The renewables sector could reach a historic milestone next year by outstripping coal as the biggest producer of global electricity, says the International Energy Agency.
In its Electricity Market Report Update, released today, the IEA tentatively pushed forward its previous prediction that renewables would achieve that milestone in 2025.
Its latest analysis shows that moment could come as early as 2024 – “if weather conditions are favourable.”
The new prediction is put down to the “accelerated pace” of increases in renewable capacity. The IEA recently found that the world is on course to add a record-breaking amount of renewables to electricity systems this year. This has been partly driven by the response to the energy crisis triggered by Russia’s invasion of Ukraine.
Another factor is the “plateauing” of energy generation from coal. The IEA says that declines in fossil-fired electricity generation generally are now becoming “structural,” driven by large drops in Europe and the US.
Next year will also be the first in history in which renewables account for over one-third of global electricity generation, says the IEA.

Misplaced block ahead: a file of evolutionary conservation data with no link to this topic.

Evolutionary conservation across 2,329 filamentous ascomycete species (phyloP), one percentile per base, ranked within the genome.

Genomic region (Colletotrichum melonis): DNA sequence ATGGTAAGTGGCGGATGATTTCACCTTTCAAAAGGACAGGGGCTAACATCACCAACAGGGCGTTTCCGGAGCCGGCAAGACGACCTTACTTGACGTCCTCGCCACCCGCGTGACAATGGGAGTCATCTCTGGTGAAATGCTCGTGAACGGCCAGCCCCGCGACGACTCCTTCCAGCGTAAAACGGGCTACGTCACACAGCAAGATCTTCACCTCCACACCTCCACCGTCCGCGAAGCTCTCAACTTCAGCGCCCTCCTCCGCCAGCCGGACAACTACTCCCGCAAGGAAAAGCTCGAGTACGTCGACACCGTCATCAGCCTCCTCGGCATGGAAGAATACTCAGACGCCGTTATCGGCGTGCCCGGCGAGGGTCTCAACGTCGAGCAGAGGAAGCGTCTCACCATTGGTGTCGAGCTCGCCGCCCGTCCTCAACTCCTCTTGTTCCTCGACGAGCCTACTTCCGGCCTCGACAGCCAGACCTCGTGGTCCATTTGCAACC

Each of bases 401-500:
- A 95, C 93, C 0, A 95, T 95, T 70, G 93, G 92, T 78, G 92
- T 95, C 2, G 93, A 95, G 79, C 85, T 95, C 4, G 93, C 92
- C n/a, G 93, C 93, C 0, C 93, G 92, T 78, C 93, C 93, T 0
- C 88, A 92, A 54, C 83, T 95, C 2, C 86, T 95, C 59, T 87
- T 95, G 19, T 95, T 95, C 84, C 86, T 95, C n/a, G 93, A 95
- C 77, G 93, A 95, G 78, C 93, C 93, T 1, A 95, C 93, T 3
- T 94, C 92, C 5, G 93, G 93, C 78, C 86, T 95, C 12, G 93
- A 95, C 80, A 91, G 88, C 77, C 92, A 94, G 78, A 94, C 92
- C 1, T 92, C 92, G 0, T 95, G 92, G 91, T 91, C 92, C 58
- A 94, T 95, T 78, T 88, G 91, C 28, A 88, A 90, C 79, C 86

Growth in renewable electricity generation is also expected to be a match for increasing global electricity demand over the next two years.
Global renewable generation increased by 7.8% in 2022, its highest growth rate over the last 30 years. Growth is expected to dip slightly this year as reoccurring droughts hit hydropower production, but the IEA says this should rebound to 11% in 2023.
Global electricity demand is meanwhile set to increase by just under 2% this year, slightly down from 2.3% in 2022. This is partly due to a “staggering” 6% year-on-year decline in electricity demand in the EU.
The drop in the EU has been driven by energy-intensive industries contending with skyrocketing energy prices following the invasion of Ukraine. That trend has continued this year, despite prices falling from previous highs.
Assuming an improving world economic outlook, the IEA says electricity demand is expected to rise by 3.3% next year and will continue to grow strongly in years to come.
Keisuke Sadamori, the IEA’s director for energy markets and security, says he is “encouraged” to see renewables production growing to meet this demand. He called on policymakers and the private sector to “build on this momentum to ensure emissions from the power sector go into sustained decline.”